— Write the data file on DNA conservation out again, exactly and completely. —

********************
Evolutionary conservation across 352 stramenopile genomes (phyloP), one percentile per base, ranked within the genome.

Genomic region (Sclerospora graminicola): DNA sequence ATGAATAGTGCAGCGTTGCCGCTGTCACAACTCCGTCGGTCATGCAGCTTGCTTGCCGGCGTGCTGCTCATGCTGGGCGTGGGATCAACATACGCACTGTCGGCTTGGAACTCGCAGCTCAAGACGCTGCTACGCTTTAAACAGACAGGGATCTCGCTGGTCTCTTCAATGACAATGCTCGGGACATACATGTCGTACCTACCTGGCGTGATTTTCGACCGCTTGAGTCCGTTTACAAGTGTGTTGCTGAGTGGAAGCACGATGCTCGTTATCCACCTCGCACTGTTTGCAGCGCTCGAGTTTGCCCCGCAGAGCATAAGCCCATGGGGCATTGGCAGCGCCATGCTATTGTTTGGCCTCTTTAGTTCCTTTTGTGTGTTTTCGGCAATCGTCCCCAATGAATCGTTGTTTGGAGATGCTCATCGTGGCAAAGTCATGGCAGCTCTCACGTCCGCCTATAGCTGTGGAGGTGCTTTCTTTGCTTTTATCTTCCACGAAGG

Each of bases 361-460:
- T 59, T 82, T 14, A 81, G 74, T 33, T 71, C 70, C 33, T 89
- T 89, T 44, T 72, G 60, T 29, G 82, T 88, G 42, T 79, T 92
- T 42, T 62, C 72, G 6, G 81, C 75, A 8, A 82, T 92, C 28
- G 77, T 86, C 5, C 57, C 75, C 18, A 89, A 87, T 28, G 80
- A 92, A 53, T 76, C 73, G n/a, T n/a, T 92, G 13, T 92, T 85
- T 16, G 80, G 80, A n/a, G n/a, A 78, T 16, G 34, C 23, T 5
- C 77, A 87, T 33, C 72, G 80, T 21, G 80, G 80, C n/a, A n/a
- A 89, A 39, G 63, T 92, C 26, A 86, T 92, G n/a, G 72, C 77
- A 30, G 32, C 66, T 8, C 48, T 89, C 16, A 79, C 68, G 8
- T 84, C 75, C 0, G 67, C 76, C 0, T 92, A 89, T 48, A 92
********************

Evolutionary conservation across 352 stramenopile genomes (phyloP), one percentile per base, ranked within the genome.

Genomic region (Sclerospora graminicola): DNA sequence ATGAATAGTGCAGCGTTGCCGCTGTCACAACTCCGTCGGTCATGCAGCTTGCTTGCCGGCGTGCTGCTCATGCTGGGCGTGGGATCAACATACGCACTGTCGGCTTGGAACTCGCAGCTCAAGACGCTGCTACGCTTTAAACAGACAGGGATCTCGCTGGTCTCTTCAATGACAATGCTCGGGACATACATGTCGTACCTACCTGGCGTGATTTTCGACCGCTTGAGTCCGTTTACAAGTGTGTTGCTGAGTGGAAGCACGATGCTCGTTATCCACCTCGCACTGTTTGCAGCGCTCGAGTTTGCCCCGCAGAGCATAAGCCCATGGGGCATTGGCAGCGCCATGCTATTGTTTGGCCTCTTTAGTTCCTTTTGTGTGTTTTCGGCAATCGTCCCCAATGAATCGTTGTTTGGAGATGCTCATCGTGGCAAAGTCATGGCAGCTCTCACGTCCGCCTATAGCTGTGGAGGTGCTTTCTTTGCTTTTATCTTCCACGAAGG

Each of bases 361-460:
- T 59, T 82, T 14, A 81, G 74, T 33, T 71, C 70, C 33, T 89
- T 89, T 44, T 72, G 60, T 29, G 82, T 88, G 42, T 79, T 92
- T 42, T 62, C 72, G 6, G 81, C 75, A 8, A 82, T 92, C 28
- G 77, T 86, C 5, C 57, C 75, C 18, A 89, A 87, T 28, G 80
- A 92, A 53, T 76, C 73, G n/a, T n/a, T 92, G 13, T 92, T 85
- T 16, G 80, G 80, A n/a, G n/a, A 78, T 16, G 34, C 23, T 5
- C 77, A 87, T 33, C 72, G 80, T 21, G 80, G 80, C n/a, A n/a
- A 89, A 39, G 63, T 92, C 26, A 86, T 92, G n/a, G 72, C 77
- A 30, G 32, C 66, T 8, C 48, T 89, C 16, A 79, C 68, G 8
- T 84, C 75, C 0, G 67, C 76, C 0, T 92, A 89, T 48, A 92